Parallel DML - Conventional (non-direct-path) Inserts As Select

In a recent discussion I've mentioned that I thought to remember that the DML part of conventional load as select inserts will always be executed serially, even with parallel DML enabled and requesting parallel DML execution. It's important to understand in this context that this is not the same as the parallel query execution of the SELECT part, which is possible independently from the parallel DML part.

After that discussion I realized that it was quite some time ago that I tested this scenario, probably it was back then with some 10.2 version.

So I quickly put together a small test case that I ran on 11g versions and the results were quite surprising which motivated me to take a closer look.

New SQL and PL/SQL landing pages on my website…

I’ve added a couple of new landing pages on my website:

I think it makes it a bit easier to find stuff if you are not searching for specific keywords.



SQL Precedence UNION and MINUS, Converting to Full Outer Join Syntax

February 26, 2011 In a recent OTN thread in the SQL forum I found a SQL statement (see the thread for the original SQL statement) that the original poster (OP) wanted to transform into full outer join syntax, but was unsure how to start the transformation.  To get started with helping the OP, you first [...]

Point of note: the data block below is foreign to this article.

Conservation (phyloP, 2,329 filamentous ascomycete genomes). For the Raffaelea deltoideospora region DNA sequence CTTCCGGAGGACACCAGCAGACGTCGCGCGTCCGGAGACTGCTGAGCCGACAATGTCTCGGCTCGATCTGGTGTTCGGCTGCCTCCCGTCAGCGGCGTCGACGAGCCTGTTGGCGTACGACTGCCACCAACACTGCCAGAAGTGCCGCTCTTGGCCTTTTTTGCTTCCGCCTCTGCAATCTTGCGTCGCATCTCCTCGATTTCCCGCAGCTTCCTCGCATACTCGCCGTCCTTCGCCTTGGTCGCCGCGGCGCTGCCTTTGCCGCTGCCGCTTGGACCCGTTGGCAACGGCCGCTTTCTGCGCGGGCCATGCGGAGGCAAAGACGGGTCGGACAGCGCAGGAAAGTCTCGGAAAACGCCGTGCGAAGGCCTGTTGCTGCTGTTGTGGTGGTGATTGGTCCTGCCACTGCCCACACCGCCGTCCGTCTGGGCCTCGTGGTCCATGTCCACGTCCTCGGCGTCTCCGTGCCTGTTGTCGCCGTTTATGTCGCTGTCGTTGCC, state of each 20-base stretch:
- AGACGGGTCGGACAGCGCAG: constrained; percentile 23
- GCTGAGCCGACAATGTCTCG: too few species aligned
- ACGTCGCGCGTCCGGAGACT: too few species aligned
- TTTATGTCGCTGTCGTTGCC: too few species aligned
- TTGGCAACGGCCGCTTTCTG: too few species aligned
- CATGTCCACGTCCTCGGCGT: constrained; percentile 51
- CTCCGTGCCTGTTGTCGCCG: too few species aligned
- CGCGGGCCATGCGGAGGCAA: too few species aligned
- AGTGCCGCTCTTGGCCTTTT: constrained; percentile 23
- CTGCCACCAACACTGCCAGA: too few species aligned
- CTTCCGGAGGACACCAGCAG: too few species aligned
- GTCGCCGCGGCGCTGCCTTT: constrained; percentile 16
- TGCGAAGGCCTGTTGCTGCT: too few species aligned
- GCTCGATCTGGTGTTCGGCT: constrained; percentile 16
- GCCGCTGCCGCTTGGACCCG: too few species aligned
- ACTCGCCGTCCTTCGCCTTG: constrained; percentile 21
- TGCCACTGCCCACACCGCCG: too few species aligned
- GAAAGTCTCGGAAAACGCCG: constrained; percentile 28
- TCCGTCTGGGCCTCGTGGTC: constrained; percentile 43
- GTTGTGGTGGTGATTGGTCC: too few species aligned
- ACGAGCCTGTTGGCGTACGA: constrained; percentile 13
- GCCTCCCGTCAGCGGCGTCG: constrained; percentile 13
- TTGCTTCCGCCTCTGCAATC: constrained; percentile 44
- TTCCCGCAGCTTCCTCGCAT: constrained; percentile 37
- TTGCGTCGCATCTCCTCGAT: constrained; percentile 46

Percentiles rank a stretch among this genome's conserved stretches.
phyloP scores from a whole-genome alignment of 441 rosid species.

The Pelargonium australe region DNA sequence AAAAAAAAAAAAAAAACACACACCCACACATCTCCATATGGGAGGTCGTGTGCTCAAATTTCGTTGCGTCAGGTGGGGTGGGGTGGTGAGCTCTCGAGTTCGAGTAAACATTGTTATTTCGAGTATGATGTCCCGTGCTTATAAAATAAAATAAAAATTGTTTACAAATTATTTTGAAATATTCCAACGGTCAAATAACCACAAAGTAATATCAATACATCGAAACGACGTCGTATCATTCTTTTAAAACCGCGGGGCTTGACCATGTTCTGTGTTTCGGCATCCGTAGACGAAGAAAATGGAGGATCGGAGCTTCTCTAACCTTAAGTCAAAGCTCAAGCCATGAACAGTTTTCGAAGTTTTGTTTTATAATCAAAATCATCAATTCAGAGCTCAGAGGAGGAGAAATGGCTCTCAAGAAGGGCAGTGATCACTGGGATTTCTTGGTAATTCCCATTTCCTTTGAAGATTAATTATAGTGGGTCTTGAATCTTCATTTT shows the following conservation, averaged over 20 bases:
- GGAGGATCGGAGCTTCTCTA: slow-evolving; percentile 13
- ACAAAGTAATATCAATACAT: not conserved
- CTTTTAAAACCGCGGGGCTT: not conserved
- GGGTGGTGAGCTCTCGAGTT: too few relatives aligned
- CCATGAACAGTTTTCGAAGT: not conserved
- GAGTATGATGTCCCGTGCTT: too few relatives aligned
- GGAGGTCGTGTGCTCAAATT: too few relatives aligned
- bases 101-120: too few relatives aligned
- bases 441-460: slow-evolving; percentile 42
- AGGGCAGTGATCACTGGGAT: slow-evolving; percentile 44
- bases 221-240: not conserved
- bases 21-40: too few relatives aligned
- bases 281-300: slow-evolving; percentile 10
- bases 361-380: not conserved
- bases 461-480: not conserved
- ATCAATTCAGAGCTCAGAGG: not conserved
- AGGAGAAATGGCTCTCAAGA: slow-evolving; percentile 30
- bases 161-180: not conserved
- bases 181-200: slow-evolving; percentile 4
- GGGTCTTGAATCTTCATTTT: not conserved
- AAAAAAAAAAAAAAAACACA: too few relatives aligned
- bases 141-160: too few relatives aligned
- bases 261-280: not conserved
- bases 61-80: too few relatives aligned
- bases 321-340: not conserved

Organizing Chris Date's seminar in Ljubljana May 23-24 2011

I have invited Chris J. Date, an independent author, lecturer, researcher, and consultant of international renown, specializing in relational database technology, to have a 2 day seminar "How to Write Correct SQL and Know It: A Relational Approach to SQL". The 2-day seminar will take place in Ljubljana, Slovenia, on May 23-24 2011.

Chris is best known for his book "An Introduction to Database Systems" (eighth edition, Addison-Wesley, 2004), which has sold some 725,000 copies and is used by several hundred colleges and universities worldwide.

Oracle11g: Zero Sized Unusable Indexes (Zeroes)

Following on from my previous discussion on “Create On Demand” segments, Oracle 11g R2 has also introduced storage saving initiatives in relation to useable indexes.  Starting with a simple Oracle 10g example, we create a table and associated index:        If we now make the index unusable:        We notice that [...]